May 27, 2005
After losing five of their last six games, it was no surprise that two of the Washington Nationals' starting pitchers have been sent down to the minors: Claudio Vargas and Zach Day. Reliever Jon Rauch is out for most if not all of the season, and the very promising starter John Patterson suffered complications from pain treatment on his back, and is likewise disabled for the foreseeable future. Ouch! Thomas Boswell puts it just right as usual in today's Washington Post:
In such times, teams learn what they're made of. But self-knowledge won't be limited to Washington players. Many in this area will discover whether they are part of that perverse breed that loves the delicious agony of a 162-game season. For both teams and individuals, baseball is a game of almost incomprehensible hot streaks that are so exciting, and equally mysterious slumps that are so demoralizing, that your own daily moods can be affected by the team's bipolar fortunes.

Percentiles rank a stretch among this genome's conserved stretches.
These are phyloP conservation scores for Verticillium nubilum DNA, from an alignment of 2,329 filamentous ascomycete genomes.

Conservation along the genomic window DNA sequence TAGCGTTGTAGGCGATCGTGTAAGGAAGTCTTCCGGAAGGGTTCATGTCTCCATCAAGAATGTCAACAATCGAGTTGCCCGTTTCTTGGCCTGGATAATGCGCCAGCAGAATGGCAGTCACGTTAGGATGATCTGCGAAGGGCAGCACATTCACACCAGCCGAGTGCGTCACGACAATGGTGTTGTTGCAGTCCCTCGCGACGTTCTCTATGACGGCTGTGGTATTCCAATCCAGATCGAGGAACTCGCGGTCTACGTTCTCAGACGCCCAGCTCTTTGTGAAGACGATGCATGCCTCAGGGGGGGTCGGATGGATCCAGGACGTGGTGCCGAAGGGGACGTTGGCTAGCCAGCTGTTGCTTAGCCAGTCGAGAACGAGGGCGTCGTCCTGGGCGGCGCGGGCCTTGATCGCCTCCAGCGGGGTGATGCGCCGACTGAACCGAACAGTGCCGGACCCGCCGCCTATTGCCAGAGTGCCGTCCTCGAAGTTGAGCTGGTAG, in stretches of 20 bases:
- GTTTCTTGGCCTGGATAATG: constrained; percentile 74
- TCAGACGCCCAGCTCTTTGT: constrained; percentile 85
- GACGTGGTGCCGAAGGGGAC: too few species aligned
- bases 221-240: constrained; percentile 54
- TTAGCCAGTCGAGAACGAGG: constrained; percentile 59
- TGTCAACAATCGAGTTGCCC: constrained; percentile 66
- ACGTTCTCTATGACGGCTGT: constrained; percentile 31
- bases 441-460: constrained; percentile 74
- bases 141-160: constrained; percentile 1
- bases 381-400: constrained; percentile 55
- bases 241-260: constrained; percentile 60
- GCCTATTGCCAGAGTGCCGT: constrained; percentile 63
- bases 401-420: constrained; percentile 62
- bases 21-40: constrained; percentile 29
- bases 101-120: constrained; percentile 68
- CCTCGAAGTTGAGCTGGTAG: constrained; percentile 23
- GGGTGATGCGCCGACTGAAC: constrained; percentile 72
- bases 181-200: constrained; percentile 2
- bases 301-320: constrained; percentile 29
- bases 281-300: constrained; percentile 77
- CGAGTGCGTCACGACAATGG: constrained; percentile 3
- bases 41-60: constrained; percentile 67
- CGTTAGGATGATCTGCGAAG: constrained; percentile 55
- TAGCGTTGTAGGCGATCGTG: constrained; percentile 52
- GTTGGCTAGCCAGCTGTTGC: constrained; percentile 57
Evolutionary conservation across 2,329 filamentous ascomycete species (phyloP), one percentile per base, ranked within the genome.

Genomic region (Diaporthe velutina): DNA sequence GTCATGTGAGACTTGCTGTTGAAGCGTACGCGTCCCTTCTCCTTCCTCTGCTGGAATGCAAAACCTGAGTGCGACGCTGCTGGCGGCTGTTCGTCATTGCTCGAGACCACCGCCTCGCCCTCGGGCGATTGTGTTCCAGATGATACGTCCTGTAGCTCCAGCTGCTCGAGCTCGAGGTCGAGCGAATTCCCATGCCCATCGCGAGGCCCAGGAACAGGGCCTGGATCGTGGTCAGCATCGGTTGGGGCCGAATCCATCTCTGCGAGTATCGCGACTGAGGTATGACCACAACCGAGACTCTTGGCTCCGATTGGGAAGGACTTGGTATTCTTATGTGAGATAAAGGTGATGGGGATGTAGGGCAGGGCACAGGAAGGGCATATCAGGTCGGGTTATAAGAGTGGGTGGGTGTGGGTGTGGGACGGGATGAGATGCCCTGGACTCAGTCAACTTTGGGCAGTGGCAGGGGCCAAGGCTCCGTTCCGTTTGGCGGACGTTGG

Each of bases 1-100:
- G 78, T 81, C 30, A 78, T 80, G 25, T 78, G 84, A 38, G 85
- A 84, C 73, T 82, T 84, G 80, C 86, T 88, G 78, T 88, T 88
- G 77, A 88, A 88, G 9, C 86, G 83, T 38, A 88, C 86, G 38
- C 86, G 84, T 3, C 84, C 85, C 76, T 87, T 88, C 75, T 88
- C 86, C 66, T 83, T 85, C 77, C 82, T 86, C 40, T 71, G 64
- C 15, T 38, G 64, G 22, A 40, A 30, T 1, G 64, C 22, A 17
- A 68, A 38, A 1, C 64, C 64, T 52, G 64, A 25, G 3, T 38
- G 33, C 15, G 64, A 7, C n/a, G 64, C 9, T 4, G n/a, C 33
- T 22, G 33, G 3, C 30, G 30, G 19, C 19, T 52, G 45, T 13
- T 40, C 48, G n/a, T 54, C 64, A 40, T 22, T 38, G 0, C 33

To paraphrase what I wrote on April 22: "When it comes to baseball in Washington, even a (dismal losing streak) like this one is better than no game at all!" I shouldn't complain, they're still above .500. The Nationals got off to a bad start against the Cardinals this evening, as Jim Edmonds hit a two-run homer in the first inning. Then they showed some spunk by taking the lead 3-2 in the third, but St. Louis came right back with two more runs in the bottom of the inning. It's 5-3 after five innings.
Many thanks to Mark London for sponsoring two (2) additional pages at the new discounted rate: the venerable old Forbes Field and the splendid new PNC Park. Mark now has a monopoly on the Pittsburgh ballparks, having first dibs on Exposition Park, when I get to it in the next few months. Thanks are also due to my good buddy Phil Faranda for sponsoring the Polo Grounds page. He tells me he once visited the housing complex that now stands on that site, and was pleased to learn that the residents are well aware of that funky old sports palace that used to stand there.
One of the new Nationals blogs, districtofbaseball.com had a very pertinent opinion poll, asking "Which improvement would you like to see most at RFK?" and I heartily agree with the results: 53% said "More accurate, easier-to-read scoreboards." As I mentioned on May 3, RFK Stadium needs a manually operated inning-by-inning scoreboard! There's plenty of room on that mini-"Green Monster" wall in left-center field, so why not?